Washington, June 12 (ANI): Did you notice that when an Iraqi reporter flung his shoes toward former U.S. President George W. Bush during a Baghdad news conference, he dodged to avoid being hit, while Iraq's Prime Minister Nouri al-Maliki, who was standing next to him, did not? Well, here is a scientific reason for the difference between the two men's reaction to the shoe attack.
Neuroscientists at the University of Washington say that there are two independent pathways in the human visual system.
"The original idea proposed is that one system guides your actions and the other guides your perception. The interesting part is the 'action' system allows the brain to 'see' things your eyes do not perceive," said Jeffrey Lin, a UW psychology doctoral student and lead author of a paper appearing in the journal Current Biology.
"When we throw two balls at you with very similar trajectories, they may look the same to your perceptual system, but your brain can automatically calculate which one is more threatening and trigger a dodging motion before you've even realized what has happened.
"If you look at the shoe-throwing video you will see that the prime minister doesn't flinch at all. His brain has already categorized the shoe as non-threatening which does not require evasive action. But Bush's brain has categorized the shoe as threatening and triggers an evasive dodge, all within a fraction of a second," said Lin.
The researchers set up several experiments to determine how this dual visual system works. They say that their experiments were similar to what baseball players experience when they step into the batter's box, and get ready for the pitcher to throw the ball.
The team points out that in a split second, the player's action system determines whether the ball is going to hit their body, and whether to initiate a defensive bail out of the batter's box.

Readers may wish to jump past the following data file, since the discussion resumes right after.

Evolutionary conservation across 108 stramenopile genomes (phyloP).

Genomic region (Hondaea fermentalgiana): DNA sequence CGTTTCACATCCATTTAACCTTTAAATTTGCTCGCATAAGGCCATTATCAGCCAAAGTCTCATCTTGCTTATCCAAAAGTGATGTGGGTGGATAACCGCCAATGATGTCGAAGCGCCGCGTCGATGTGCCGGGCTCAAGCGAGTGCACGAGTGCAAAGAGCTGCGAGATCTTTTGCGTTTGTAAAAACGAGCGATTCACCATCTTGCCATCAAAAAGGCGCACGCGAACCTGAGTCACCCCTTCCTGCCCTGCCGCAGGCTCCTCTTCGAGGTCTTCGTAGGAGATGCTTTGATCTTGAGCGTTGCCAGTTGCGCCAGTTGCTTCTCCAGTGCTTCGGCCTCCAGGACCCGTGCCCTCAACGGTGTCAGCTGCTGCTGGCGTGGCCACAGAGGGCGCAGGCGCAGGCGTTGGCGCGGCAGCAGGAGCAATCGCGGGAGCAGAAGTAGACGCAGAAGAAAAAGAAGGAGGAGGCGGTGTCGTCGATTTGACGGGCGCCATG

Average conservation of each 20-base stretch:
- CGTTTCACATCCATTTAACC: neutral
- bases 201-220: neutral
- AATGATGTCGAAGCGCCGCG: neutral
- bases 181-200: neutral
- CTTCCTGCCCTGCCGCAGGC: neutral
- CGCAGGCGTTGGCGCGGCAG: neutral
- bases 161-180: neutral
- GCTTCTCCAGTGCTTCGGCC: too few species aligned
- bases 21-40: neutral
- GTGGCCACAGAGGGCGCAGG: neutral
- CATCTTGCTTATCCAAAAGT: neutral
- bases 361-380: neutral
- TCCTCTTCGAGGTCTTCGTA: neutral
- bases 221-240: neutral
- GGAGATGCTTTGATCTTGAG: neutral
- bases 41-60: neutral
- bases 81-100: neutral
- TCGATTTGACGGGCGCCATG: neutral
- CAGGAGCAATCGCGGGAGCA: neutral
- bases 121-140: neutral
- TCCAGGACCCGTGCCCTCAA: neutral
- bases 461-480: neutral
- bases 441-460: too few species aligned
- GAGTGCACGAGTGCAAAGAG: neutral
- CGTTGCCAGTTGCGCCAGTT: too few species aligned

However, rather than making college students play baseball, the researchers asked them to look at a computer monitor, and quickly locate a target oval among a field of circular discs. The subjects would press a key when they found the oval.
The key manipulation in the study was that some of the trials began with a looming stimulus at the position of the target oval. When this looming motion was on a collision path with a student's head, the participant responded faster to the target than when the looming motion just missed the head.
The researchers observed that a stimulus on a collision path with a student captured attention, but one on a near-miss path did not.
Co-authors are Scott Murray and Geoffrey Boynton, UW psychology assistant and associate professors, respectively.
Critically, the subjects could not differentiate between the subtly different collision and near-miss looming stimuli in a separate experiment.
The researchers say that their study supports the idea that the human visual system is composed of two independent systems.
"A major focus of neuroscience is understanding how we deal with sensory information. There is no way the brain can possibly process and analyze everything we are exposed to.
We have to select what is important. In the real world you are on your own and what you pay attention to is part of survival.
This experiment shows that threatening stimuli grab your attention, even those we can't consciously identify. That this is more accurate than our conscious perception is pretty amazing," said co-author Geoffrey Boynton. (ANI)